Where's the book?

Sunday, April 20, 2014

Actually on track

Although I doubt I can keep it up, I am actually on track with the book-a-week schedule. Of course, it probably helps that work is slow and I'm not doing all the other things I really should (exercise, socialize, leave the house). Exaggerating slightly, but I do spend a lot of time sitting down, which I am told, repeatedly and endlessly -- why has the media become so obsessed lately with how much we sit? is it some kind of anti-chair lobby? -- is bad for me. But sitting is just so much fun! And all the things I really like to do (except cooking) involve sitting. It's hard to read a book standing up. Or go to the theater. Or watch Game of Thrones (although I do bounce around a lot for that -- it's hard to sit still when someone is having their head lopped off).

I digress. As I said back there somewhere, I am actually on track. It's the sixteenth week of the year and I have just completed book number 17 (giving myself a little bumper for future longer reads). Drumroll please, here are the two latest:

#16 Zoli by Colum McCann. After reading Let the Great World Spin last year, and loving it beyond measure, and then going to hear him read (charmingly) as part of the launch of this Esquire book, which he edited, I was determined to read more of Mr. McCann. But this book disappointed. It's the story of a Romani (Gypsy) woman, spanning most of the 20th century and told in several voices. But none of the voices felt compelling, and although it was interesting to learn about a world and a people that are completely unfamiliar to me, the writing felt somehow both dense and thin -- hard to get through and unrewarding at the same time. But I will not abandon McCann. More of his work is in my future reading plans.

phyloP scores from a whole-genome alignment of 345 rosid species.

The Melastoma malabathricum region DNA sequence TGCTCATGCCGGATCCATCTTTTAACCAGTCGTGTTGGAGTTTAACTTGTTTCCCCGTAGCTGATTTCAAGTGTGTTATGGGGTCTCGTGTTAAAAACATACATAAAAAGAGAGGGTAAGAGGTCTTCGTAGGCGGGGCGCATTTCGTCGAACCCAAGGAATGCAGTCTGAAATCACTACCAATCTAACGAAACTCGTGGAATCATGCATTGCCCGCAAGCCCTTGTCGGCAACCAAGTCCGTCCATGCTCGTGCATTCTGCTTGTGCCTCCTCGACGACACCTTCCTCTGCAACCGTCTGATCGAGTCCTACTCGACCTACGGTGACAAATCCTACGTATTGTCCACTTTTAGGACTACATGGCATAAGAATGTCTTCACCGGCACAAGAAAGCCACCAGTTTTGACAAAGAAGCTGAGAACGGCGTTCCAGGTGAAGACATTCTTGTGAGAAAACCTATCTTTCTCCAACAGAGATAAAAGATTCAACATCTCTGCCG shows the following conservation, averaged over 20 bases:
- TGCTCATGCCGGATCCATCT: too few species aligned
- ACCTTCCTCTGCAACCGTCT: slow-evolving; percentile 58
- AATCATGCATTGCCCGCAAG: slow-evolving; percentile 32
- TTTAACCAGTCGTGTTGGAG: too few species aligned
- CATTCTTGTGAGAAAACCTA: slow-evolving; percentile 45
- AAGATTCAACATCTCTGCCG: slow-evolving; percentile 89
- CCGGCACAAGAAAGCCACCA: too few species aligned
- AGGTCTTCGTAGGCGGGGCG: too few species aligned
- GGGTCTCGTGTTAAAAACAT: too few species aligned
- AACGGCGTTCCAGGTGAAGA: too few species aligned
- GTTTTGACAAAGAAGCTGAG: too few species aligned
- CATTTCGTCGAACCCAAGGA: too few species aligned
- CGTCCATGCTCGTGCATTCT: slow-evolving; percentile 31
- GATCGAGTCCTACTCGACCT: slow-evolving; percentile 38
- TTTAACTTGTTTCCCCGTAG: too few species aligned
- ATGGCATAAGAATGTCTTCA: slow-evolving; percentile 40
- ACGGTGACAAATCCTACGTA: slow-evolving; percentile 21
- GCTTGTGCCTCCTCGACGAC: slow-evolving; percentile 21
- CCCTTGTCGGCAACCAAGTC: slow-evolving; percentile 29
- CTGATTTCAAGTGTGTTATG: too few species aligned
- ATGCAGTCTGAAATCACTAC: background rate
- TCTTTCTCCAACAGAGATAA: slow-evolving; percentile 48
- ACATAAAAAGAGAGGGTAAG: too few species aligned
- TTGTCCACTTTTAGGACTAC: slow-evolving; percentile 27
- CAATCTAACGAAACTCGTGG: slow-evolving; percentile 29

#17 The Woman Upstairs by Claire Messud. A completely different reading experience. This book was very compelling, despite being a relatively simple story. The narrator is in her late thirties, an elementary school teacher, living a
mundane, somewhat sad, existence. But underneath it all she is surging with emotion and desperate to hide her anger, her jealousy, and her desperation. As a young woman, she wanted to be an artist, and dreamed of a life fame and artistic creativity. Now she lives in the town she grew up in, tends to her elderly father and aunt, and teaches third grade. The story focuses on her newfound friendship with a family that moves to town. She falls in love with all of them -- the artist mother, academic father, even the sweet child. They are the artists, the travelers, the intellectuals, the family she wants for herself. The writing has you sitting on the edge of your seat -- you know something dreadful is going to happen, but you can't imagine what direction it's going to come from. Messud captures the envy women have for other women, the sense of betrayal when our needs are not met, and the feeling of dreams that have been swallowed, denied, or simply ignored. It's a powerful and intelligent book.


3 comments:

  1. Thanks Skyline Spirit! So glad comments are working. Ahh, the magical moods of the Internet...

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